By Sandeep Chopra.
“Attributes” is the new Role?
In the last Gartner Identity and Access Summit in Nov 2013, Gregg Kreizmann, Research VP in Gartner, made a prediction that by 2020, 70% of all businesses will use attribute-based access control (ABAC) as the dominant mechanism to protect critical assets, up from <5% today.
In Oct 2013, NIST published their report titled “Guide to Attribute-based Access Control Definition and Consideration”, which we discussed in an earlier blog. This is recognition that organizations, including the federal government, need to govern how information is shared across systems, applications, and organizations.
And last year, with the introduction of Windows Server 2012, Microsoft introduced their version of ABAC, called Dynamic Access Control (DAC). DAC is a new authorization model that greatly simplifies management of access to information resources. DAC gives companies the ability to define policies that control access to files based on their business value and risk, by considering the property of the data and user and device claims.
So why the sudden attention on ABAC?
Companies currently rely on user groups and specific permissions or roles to control access. But increasingly, data is moving between applications, from inside the enterprise to cloud, and users are increasingly requiring access from anywhere, any device. Group-based permissions and role-based access is no longer able to keep up; they require too many groups and roles to be created, and they change too often to allow sustainable management
Gartner describes this problem as the challenge of context, which “will play an ever-expanding role as people come to enterprise networks from all angles and devices.” ABAC allows finer grained control, at the data level, and handles complex contexts elegantly, as a combination of user, resource, and other attributes. ABAC can gather and evaluate these attributes dynamically, and multiple attribute sources can even be leveraged. This is why ABAC supports what Gartner refers to as the model of the “identity marketplace,” where external identity providers supply the user attributes “necessary to build context and define access control decisions.”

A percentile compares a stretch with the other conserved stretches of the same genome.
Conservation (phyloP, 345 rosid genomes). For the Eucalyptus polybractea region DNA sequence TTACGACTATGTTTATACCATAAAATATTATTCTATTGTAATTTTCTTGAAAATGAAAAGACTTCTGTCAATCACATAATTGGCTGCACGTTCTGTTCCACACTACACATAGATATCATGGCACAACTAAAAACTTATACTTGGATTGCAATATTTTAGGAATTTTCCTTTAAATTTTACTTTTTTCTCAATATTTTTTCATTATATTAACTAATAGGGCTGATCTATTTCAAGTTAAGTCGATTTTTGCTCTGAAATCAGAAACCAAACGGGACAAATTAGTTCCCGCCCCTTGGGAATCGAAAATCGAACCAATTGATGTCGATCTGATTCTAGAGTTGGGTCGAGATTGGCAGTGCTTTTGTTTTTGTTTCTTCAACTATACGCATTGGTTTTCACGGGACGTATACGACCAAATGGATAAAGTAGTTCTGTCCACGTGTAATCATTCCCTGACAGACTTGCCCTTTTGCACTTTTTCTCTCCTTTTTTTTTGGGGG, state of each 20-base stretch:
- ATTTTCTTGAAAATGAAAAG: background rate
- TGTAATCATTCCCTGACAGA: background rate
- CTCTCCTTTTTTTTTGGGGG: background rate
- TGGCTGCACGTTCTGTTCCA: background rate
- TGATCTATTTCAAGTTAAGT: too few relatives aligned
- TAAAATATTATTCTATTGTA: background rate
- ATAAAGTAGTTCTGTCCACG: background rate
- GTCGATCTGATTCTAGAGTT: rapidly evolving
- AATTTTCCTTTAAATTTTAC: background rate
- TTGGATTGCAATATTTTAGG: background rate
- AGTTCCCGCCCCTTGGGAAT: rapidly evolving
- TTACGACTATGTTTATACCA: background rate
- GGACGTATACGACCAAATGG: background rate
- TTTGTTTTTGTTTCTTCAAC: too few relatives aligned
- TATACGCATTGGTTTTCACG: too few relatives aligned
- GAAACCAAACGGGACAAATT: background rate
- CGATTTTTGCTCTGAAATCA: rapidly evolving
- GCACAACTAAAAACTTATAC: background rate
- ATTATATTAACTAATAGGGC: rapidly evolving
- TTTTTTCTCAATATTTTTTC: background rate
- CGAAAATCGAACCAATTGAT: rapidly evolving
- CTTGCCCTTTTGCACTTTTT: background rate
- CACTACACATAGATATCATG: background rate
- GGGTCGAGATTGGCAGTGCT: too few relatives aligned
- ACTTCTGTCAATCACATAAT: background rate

Another advantage as highlighted in the NIST report is that “ABAC enables object owners or administrators to apply access control policy without prior knowledge of the specific subject and for an unlimited number of subjects that might require access. As new subjects join the organization, rules and objects do not need to be modified. As long as the subject is assigned the attributes necessary for access to the required objects … no modifications to existing rules or object attributes are required.”
The diagram below summarizes it well:
ABAC is the most “systemic”, you can set up the access policies once and allow the system to determine at “runtime” who can get access to what. There is no need to keep adjusting the access rules as long as the attributes governing users and data are properly defined.
However, is ABAC ready for prime time?
The pain and business drivers are there. The standards and specifications exist. Analysts are taking notice. But are there commercial strength solutions that companies can adopt? Is enterprise-class policy definition (also called Policy Admin Points, PAPs) and policy enforcement (also called Policy Enforcement Points, PEPs) available? As these PAPs and PEPs become available, we believe Gartner may be right.
Do you agree with Gartner? Are you considering ABAC? What are your drivers and barriers?